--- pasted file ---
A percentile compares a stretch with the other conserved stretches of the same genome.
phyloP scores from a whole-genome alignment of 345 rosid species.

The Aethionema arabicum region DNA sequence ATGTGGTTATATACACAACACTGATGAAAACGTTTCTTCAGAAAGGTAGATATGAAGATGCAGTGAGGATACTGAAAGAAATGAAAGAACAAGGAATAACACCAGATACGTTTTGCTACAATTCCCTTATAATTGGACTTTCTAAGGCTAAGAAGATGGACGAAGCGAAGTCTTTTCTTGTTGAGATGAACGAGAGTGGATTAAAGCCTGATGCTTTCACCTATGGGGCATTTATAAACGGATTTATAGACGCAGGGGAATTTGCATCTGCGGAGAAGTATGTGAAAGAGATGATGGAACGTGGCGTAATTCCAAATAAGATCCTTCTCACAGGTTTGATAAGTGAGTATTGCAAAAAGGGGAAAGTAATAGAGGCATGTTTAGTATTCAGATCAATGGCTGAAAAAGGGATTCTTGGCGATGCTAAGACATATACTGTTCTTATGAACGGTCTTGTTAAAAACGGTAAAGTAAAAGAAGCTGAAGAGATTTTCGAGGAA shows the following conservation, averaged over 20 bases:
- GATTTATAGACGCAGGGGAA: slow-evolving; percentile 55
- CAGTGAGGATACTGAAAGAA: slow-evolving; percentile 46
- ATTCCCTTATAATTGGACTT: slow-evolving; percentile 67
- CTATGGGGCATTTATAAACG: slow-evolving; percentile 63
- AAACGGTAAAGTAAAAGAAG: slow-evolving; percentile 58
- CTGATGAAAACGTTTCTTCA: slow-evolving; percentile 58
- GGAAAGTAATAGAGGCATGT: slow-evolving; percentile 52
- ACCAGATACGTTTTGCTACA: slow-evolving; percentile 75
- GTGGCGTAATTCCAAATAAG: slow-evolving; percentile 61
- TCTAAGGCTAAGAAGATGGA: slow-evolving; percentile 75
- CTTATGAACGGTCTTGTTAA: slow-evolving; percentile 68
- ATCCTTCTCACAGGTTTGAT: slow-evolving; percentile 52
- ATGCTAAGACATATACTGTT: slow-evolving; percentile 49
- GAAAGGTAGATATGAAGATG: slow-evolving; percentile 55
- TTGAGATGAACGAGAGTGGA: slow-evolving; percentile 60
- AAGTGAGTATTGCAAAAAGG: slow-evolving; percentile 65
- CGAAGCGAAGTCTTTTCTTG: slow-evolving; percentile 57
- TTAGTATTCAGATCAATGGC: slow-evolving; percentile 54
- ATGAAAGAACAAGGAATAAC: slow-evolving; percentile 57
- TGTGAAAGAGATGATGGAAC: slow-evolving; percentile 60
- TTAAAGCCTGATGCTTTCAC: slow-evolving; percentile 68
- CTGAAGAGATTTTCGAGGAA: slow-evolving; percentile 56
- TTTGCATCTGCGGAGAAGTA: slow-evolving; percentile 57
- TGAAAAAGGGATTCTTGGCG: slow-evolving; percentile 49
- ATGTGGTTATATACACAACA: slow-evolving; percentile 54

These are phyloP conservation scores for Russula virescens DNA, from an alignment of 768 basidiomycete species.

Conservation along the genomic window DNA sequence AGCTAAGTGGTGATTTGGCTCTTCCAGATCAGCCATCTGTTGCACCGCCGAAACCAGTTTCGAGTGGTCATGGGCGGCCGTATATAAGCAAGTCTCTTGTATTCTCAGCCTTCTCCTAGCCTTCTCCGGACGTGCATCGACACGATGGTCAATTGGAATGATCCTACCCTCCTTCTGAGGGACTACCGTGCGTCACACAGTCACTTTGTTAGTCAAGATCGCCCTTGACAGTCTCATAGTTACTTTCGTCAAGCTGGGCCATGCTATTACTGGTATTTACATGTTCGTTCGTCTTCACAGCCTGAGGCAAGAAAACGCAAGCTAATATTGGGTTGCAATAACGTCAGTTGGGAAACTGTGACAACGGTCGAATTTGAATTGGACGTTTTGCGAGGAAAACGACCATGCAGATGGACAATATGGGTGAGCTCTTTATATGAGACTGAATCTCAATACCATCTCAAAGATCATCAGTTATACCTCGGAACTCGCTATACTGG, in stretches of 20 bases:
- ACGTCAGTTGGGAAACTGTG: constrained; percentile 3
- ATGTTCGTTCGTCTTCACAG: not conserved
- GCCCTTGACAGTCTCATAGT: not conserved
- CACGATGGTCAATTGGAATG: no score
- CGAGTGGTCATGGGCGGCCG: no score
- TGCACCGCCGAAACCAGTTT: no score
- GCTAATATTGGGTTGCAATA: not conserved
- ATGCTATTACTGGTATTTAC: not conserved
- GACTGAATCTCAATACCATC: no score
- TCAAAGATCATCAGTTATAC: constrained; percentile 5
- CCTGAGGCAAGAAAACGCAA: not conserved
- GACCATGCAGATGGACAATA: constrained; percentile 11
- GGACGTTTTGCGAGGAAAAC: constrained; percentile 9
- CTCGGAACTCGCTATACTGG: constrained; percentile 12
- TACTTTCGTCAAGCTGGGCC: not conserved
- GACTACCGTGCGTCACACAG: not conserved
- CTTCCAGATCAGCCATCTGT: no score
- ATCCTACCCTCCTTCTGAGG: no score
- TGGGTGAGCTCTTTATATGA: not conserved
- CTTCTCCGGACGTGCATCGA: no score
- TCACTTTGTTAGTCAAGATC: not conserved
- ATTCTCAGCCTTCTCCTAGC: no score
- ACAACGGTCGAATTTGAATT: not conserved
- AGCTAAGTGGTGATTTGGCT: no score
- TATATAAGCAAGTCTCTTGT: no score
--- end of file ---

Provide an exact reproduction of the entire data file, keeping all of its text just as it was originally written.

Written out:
A percentile compares a stretch with the other conserved stretches of the same genome.
phyloP scores from a whole-genome alignment of 345 rosid species.

The Aethionema arabicum region DNA sequence ATGTGGTTATATACACAACACTGATGAAAACGTTTCTTCAGAAAGGTAGATATGAAGATGCAGTGAGGATACTGAAAGAAATGAAAGAACAAGGAATAACACCAGATACGTTTTGCTACAATTCCCTTATAATTGGACTTTCTAAGGCTAAGAAGATGGACGAAGCGAAGTCTTTTCTTGTTGAGATGAACGAGAGTGGATTAAAGCCTGATGCTTTCACCTATGGGGCATTTATAAACGGATTTATAGACGCAGGGGAATTTGCATCTGCGGAGAAGTATGTGAAAGAGATGATGGAACGTGGCGTAATTCCAAATAAGATCCTTCTCACAGGTTTGATAAGTGAGTATTGCAAAAAGGGGAAAGTAATAGAGGCATGTTTAGTATTCAGATCAATGGCTGAAAAAGGGATTCTTGGCGATGCTAAGACATATACTGTTCTTATGAACGGTCTTGTTAAAAACGGTAAAGTAAAAGAAGCTGAAGAGATTTTCGAGGAA shows the following conservation, averaged over 20 bases:
- GATTTATAGACGCAGGGGAA: slow-evolving; percentile 55
- CAGTGAGGATACTGAAAGAA: slow-evolving; percentile 46
- ATTCCCTTATAATTGGACTT: slow-evolving; percentile 67
- CTATGGGGCATTTATAAACG: slow-evolving; percentile 63
- AAACGGTAAAGTAAAAGAAG: slow-evolving; percentile 58
- CTGATGAAAACGTTTCTTCA: slow-evolving; percentile 58
- GGAAAGTAATAGAGGCATGT: slow-evolving; percentile 52
- ACCAGATACGTTTTGCTACA: slow-evolving; percentile 75
- GTGGCGTAATTCCAAATAAG: slow-evolving; percentile 61
- TCTAAGGCTAAGAAGATGGA: slow-evolving; percentile 75
- CTTATGAACGGTCTTGTTAA: slow-evolving; percentile 68
- ATCCTTCTCACAGGTTTGAT: slow-evolving; percentile 52
- ATGCTAAGACATATACTGTT: slow-evolving; percentile 49
- GAAAGGTAGATATGAAGATG: slow-evolving; percentile 55
- TTGAGATGAACGAGAGTGGA: slow-evolving; percentile 60
- AAGTGAGTATTGCAAAAAGG: slow-evolving; percentile 65
- CGAAGCGAAGTCTTTTCTTG: slow-evolving; percentile 57
- TTAGTATTCAGATCAATGGC: slow-evolving; percentile 54
- ATGAAAGAACAAGGAATAAC: slow-evolving; percentile 57
- TGTGAAAGAGATGATGGAAC: slow-evolving; percentile 60
- TTAAAGCCTGATGCTTTCAC: slow-evolving; percentile 68
- CTGAAGAGATTTTCGAGGAA: slow-evolving; percentile 56
- TTTGCATCTGCGGAGAAGTA: slow-evolving; percentile 57
- TGAAAAAGGGATTCTTGGCG: slow-evolving; percentile 49
- ATGTGGTTATATACACAACA: slow-evolving; percentile 54

These are phyloP conservation scores for Russula virescens DNA, from an alignment of 768 basidiomycete species.

Conservation along the genomic window DNA sequence AGCTAAGTGGTGATTTGGCTCTTCCAGATCAGCCATCTGTTGCACCGCCGAAACCAGTTTCGAGTGGTCATGGGCGGCCGTATATAAGCAAGTCTCTTGTATTCTCAGCCTTCTCCTAGCCTTCTCCGGACGTGCATCGACACGATGGTCAATTGGAATGATCCTACCCTCCTTCTGAGGGACTACCGTGCGTCACACAGTCACTTTGTTAGTCAAGATCGCCCTTGACAGTCTCATAGTTACTTTCGTCAAGCTGGGCCATGCTATTACTGGTATTTACATGTTCGTTCGTCTTCACAGCCTGAGGCAAGAAAACGCAAGCTAATATTGGGTTGCAATAACGTCAGTTGGGAAACTGTGACAACGGTCGAATTTGAATTGGACGTTTTGCGAGGAAAACGACCATGCAGATGGACAATATGGGTGAGCTCTTTATATGAGACTGAATCTCAATACCATCTCAAAGATCATCAGTTATACCTCGGAACTCGCTATACTGG, in stretches of 20 bases:
- ACGTCAGTTGGGAAACTGTG: constrained; percentile 3
- ATGTTCGTTCGTCTTCACAG: not conserved
- GCCCTTGACAGTCTCATAGT: not conserved
- CACGATGGTCAATTGGAATG: no score
- CGAGTGGTCATGGGCGGCCG: no score
- TGCACCGCCGAAACCAGTTT: no score
- GCTAATATTGGGTTGCAATA: not conserved
- ATGCTATTACTGGTATTTAC: not conserved
- GACTGAATCTCAATACCATC: no score
- TCAAAGATCATCAGTTATAC: constrained; percentile 5
- CCTGAGGCAAGAAAACGCAA: not conserved
- GACCATGCAGATGGACAATA: constrained; percentile 11
- GGACGTTTTGCGAGGAAAAC: constrained; percentile 9
- CTCGGAACTCGCTATACTGG: constrained; percentile 12
- TACTTTCGTCAAGCTGGGCC: not conserved
- GACTACCGTGCGTCACACAG: not conserved
- CTTCCAGATCAGCCATCTGT: no score
- ATCCTACCCTCCTTCTGAGG: no score
- TGGGTGAGCTCTTTATATGA: not conserved
- CTTCTCCGGACGTGCATCGA: no score
- TCACTTTGTTAGTCAAGATC: not conserved
- ATTCTCAGCCTTCTCCTAGC: no score
- ACAACGGTCGAATTTGAATT: not conserved
- AGCTAAGTGGTGATTTGGCT: no score
- TATATAAGCAAGTCTCTTGT: no score